We had several reactions to the game on Sunday. What were yours? As two people both of whom are looking at their thirties in the rear view mirror, it was hard not to root for the old guy, as much as we also love Cam Newton. And as advertising lawyers it sometimes seems like we are more excited about the ads than the game itself. This year was no exception. There were dogs galore, a clear Made in USA claim, some tough comparative wireless claims and perhaps lots of tongue-tied, red-faced parents trying to explain to their little ones what a “super bowl baby” is. Avocados spent big again on the big game and even the drug companies got into the act; although our enjoyment of spicy wings and French onion dip diminished a bit when there was talk of opiod induced constipation.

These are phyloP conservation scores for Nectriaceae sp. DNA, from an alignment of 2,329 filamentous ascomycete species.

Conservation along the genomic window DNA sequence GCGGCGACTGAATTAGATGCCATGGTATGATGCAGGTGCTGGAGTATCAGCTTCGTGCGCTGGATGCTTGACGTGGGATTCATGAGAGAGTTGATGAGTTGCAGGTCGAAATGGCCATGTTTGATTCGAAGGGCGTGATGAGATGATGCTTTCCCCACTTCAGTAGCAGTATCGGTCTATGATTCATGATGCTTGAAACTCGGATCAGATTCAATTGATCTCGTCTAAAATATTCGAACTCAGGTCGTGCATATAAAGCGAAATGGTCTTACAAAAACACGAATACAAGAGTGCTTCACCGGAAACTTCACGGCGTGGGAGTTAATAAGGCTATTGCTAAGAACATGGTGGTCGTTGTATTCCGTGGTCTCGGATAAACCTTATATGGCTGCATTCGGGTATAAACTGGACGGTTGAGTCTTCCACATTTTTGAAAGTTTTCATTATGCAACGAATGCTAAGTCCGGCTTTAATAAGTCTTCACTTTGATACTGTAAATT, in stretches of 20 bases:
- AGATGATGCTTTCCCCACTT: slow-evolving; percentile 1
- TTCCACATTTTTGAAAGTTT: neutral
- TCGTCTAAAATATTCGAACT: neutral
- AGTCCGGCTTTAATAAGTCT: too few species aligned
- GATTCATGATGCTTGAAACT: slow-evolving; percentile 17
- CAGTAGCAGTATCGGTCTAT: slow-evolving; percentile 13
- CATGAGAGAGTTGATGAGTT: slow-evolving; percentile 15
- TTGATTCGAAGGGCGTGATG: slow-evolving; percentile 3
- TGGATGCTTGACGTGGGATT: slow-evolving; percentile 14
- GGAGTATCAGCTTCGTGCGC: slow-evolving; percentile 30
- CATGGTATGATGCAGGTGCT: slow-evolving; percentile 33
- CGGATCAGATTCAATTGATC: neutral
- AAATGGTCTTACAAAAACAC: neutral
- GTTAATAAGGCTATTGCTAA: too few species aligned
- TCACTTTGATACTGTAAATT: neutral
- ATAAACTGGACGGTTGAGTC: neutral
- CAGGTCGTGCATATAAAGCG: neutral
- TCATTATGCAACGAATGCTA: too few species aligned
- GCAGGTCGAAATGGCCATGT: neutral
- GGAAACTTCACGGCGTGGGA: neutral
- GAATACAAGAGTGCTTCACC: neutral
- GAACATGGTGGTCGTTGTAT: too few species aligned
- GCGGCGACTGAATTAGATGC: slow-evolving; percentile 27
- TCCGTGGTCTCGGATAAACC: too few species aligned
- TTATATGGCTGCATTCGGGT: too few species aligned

And our FTC ears perked up when we heard Peyton Manning not once but twice reference the fact that he was going to drink a lot of Budweisers. Was this some sort of paid endorsement? But then Anheuser Busch came out and said they hadn’t paid Peyton Manning a dime. Though that then led some to wonder was he trying to snag some type of endorsement deal or perhaps a post-retirement gig as a beer distributor? Ordinarily if a consumer endorses a product even if they are hoping to be selected for some campaign there is no material connection so long as no inducement was promised ahead of time (no sign on the door saying “casting for possible commercial today.”) Is that different if it’s a celebrity that tries to foist their endorsement on you and does it matter maybe how big and irresistible that celebrity is? But these are probably thoughts far too deep for a Super Bowl Blog so let’s get back to the commercials.